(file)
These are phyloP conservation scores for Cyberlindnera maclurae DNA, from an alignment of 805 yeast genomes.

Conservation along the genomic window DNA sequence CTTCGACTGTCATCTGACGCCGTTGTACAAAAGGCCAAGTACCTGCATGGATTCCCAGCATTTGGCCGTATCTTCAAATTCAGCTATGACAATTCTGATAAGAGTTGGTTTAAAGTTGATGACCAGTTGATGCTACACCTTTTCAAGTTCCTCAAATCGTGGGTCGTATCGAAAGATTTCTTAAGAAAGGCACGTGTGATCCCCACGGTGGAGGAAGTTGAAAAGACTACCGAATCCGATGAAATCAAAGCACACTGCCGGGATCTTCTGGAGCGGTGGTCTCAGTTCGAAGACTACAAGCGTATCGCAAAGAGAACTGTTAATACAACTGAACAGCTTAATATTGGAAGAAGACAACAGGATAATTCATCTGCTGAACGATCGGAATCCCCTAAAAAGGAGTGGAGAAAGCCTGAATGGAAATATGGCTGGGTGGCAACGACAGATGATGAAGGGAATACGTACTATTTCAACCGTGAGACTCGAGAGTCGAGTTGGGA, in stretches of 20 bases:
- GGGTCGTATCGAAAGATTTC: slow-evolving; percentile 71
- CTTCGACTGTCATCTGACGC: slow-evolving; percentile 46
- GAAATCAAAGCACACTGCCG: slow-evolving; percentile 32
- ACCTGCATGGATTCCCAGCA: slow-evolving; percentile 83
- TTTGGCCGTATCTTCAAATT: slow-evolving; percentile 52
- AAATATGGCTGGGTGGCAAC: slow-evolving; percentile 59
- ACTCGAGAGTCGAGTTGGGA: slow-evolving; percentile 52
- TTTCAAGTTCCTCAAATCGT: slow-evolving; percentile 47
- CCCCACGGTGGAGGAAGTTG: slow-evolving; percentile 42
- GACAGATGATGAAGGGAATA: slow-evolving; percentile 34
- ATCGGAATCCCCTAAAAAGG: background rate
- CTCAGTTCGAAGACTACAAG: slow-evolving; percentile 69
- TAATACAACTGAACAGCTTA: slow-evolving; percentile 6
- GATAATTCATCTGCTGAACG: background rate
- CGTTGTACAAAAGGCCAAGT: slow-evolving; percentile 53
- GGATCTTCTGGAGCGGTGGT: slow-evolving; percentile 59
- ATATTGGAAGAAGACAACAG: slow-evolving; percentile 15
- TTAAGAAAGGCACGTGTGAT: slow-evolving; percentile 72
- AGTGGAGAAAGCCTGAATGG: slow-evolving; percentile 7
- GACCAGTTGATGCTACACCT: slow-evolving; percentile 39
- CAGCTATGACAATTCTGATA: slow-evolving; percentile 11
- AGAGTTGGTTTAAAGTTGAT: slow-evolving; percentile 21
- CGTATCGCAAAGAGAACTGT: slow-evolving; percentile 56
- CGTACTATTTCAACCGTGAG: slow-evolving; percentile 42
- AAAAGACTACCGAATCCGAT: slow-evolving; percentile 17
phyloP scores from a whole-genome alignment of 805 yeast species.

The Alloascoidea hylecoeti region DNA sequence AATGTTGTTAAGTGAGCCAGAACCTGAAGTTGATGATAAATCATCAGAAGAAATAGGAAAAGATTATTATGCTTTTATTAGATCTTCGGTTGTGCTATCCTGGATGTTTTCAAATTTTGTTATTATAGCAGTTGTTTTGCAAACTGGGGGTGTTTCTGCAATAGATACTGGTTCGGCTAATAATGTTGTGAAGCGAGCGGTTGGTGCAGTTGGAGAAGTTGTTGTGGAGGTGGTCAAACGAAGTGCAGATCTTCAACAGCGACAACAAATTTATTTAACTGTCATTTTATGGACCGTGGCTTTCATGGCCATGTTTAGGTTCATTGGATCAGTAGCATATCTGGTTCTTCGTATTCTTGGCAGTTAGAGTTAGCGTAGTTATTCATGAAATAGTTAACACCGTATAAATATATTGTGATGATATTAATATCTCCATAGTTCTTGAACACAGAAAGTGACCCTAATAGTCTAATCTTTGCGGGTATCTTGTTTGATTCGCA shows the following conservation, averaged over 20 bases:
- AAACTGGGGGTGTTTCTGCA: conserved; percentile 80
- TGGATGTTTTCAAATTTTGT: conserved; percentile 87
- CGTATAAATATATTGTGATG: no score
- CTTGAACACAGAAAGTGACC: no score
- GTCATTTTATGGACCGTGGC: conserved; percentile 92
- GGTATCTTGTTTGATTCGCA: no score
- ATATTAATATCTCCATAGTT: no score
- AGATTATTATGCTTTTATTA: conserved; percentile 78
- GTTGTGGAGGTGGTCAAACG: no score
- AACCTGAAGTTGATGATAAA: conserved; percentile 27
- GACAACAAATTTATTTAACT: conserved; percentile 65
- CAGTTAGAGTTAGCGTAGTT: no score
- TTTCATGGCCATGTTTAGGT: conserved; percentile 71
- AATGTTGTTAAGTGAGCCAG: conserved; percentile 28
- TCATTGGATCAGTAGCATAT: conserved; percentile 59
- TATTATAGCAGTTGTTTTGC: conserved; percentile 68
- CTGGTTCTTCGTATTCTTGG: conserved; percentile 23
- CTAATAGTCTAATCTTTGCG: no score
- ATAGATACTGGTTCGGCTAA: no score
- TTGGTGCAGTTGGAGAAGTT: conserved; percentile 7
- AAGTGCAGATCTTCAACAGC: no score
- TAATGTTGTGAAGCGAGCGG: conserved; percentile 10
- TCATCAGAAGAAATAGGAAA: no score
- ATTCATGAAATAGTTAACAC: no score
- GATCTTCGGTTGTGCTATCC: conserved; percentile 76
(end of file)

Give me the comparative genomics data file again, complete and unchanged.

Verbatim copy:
These are phyloP conservation scores for Cyberlindnera maclurae DNA, from an alignment of 805 yeast genomes.

Conservation along the genomic window DNA sequence CTTCGACTGTCATCTGACGCCGTTGTACAAAAGGCCAAGTACCTGCATGGATTCCCAGCATTTGGCCGTATCTTCAAATTCAGCTATGACAATTCTGATAAGAGTTGGTTTAAAGTTGATGACCAGTTGATGCTACACCTTTTCAAGTTCCTCAAATCGTGGGTCGTATCGAAAGATTTCTTAAGAAAGGCACGTGTGATCCCCACGGTGGAGGAAGTTGAAAAGACTACCGAATCCGATGAAATCAAAGCACACTGCCGGGATCTTCTGGAGCGGTGGTCTCAGTTCGAAGACTACAAGCGTATCGCAAAGAGAACTGTTAATACAACTGAACAGCTTAATATTGGAAGAAGACAACAGGATAATTCATCTGCTGAACGATCGGAATCCCCTAAAAAGGAGTGGAGAAAGCCTGAATGGAAATATGGCTGGGTGGCAACGACAGATGATGAAGGGAATACGTACTATTTCAACCGTGAGACTCGAGAGTCGAGTTGGGA, in stretches of 20 bases:
- GGGTCGTATCGAAAGATTTC: slow-evolving; percentile 71
- CTTCGACTGTCATCTGACGC: slow-evolving; percentile 46
- GAAATCAAAGCACACTGCCG: slow-evolving; percentile 32
- ACCTGCATGGATTCCCAGCA: slow-evolving; percentile 83
- TTTGGCCGTATCTTCAAATT: slow-evolving; percentile 52
- AAATATGGCTGGGTGGCAAC: slow-evolving; percentile 59
- ACTCGAGAGTCGAGTTGGGA: slow-evolving; percentile 52
- TTTCAAGTTCCTCAAATCGT: slow-evolving; percentile 47
- CCCCACGGTGGAGGAAGTTG: slow-evolving; percentile 42
- GACAGATGATGAAGGGAATA: slow-evolving; percentile 34
- ATCGGAATCCCCTAAAAAGG: background rate
- CTCAGTTCGAAGACTACAAG: slow-evolving; percentile 69
- TAATACAACTGAACAGCTTA: slow-evolving; percentile 6
- GATAATTCATCTGCTGAACG: background rate
- CGTTGTACAAAAGGCCAAGT: slow-evolving; percentile 53
- GGATCTTCTGGAGCGGTGGT: slow-evolving; percentile 59
- ATATTGGAAGAAGACAACAG: slow-evolving; percentile 15
- TTAAGAAAGGCACGTGTGAT: slow-evolving; percentile 72
- AGTGGAGAAAGCCTGAATGG: slow-evolving; percentile 7
- GACCAGTTGATGCTACACCT: slow-evolving; percentile 39
- CAGCTATGACAATTCTGATA: slow-evolving; percentile 11
- AGAGTTGGTTTAAAGTTGAT: slow-evolving; percentile 21
- CGTATCGCAAAGAGAACTGT: slow-evolving; percentile 56
- CGTACTATTTCAACCGTGAG: slow-evolving; percentile 42
- AAAAGACTACCGAATCCGAT: slow-evolving; percentile 17
phyloP scores from a whole-genome alignment of 805 yeast species.

The Alloascoidea hylecoeti region DNA sequence AATGTTGTTAAGTGAGCCAGAACCTGAAGTTGATGATAAATCATCAGAAGAAATAGGAAAAGATTATTATGCTTTTATTAGATCTTCGGTTGTGCTATCCTGGATGTTTTCAAATTTTGTTATTATAGCAGTTGTTTTGCAAACTGGGGGTGTTTCTGCAATAGATACTGGTTCGGCTAATAATGTTGTGAAGCGAGCGGTTGGTGCAGTTGGAGAAGTTGTTGTGGAGGTGGTCAAACGAAGTGCAGATCTTCAACAGCGACAACAAATTTATTTAACTGTCATTTTATGGACCGTGGCTTTCATGGCCATGTTTAGGTTCATTGGATCAGTAGCATATCTGGTTCTTCGTATTCTTGGCAGTTAGAGTTAGCGTAGTTATTCATGAAATAGTTAACACCGTATAAATATATTGTGATGATATTAATATCTCCATAGTTCTTGAACACAGAAAGTGACCCTAATAGTCTAATCTTTGCGGGTATCTTGTTTGATTCGCA shows the following conservation, averaged over 20 bases:
- AAACTGGGGGTGTTTCTGCA: conserved; percentile 80
- TGGATGTTTTCAAATTTTGT: conserved; percentile 87
- CGTATAAATATATTGTGATG: no score
- CTTGAACACAGAAAGTGACC: no score
- GTCATTTTATGGACCGTGGC: conserved; percentile 92
- GGTATCTTGTTTGATTCGCA: no score
- ATATTAATATCTCCATAGTT: no score
- AGATTATTATGCTTTTATTA: conserved; percentile 78
- GTTGTGGAGGTGGTCAAACG: no score
- AACCTGAAGTTGATGATAAA: conserved; percentile 27
- GACAACAAATTTATTTAACT: conserved; percentile 65
- CAGTTAGAGTTAGCGTAGTT: no score
- TTTCATGGCCATGTTTAGGT: conserved; percentile 71
- AATGTTGTTAAGTGAGCCAG: conserved; percentile 28
- TCATTGGATCAGTAGCATAT: conserved; percentile 59
- TATTATAGCAGTTGTTTTGC: conserved; percentile 68
- CTGGTTCTTCGTATTCTTGG: conserved; percentile 23
- CTAATAGTCTAATCTTTGCG: no score
- ATAGATACTGGTTCGGCTAA: no score
- TTGGTGCAGTTGGAGAAGTT: conserved; percentile 7
- AAGTGCAGATCTTCAACAGC: no score
- TAATGTTGTGAAGCGAGCGG: conserved; percentile 10
- TCATCAGAAGAAATAGGAAA: no score
- ATTCATGAAATAGTTAACAC: no score
- GATCTTCGGTTGTGCTATCC: conserved; percentile 76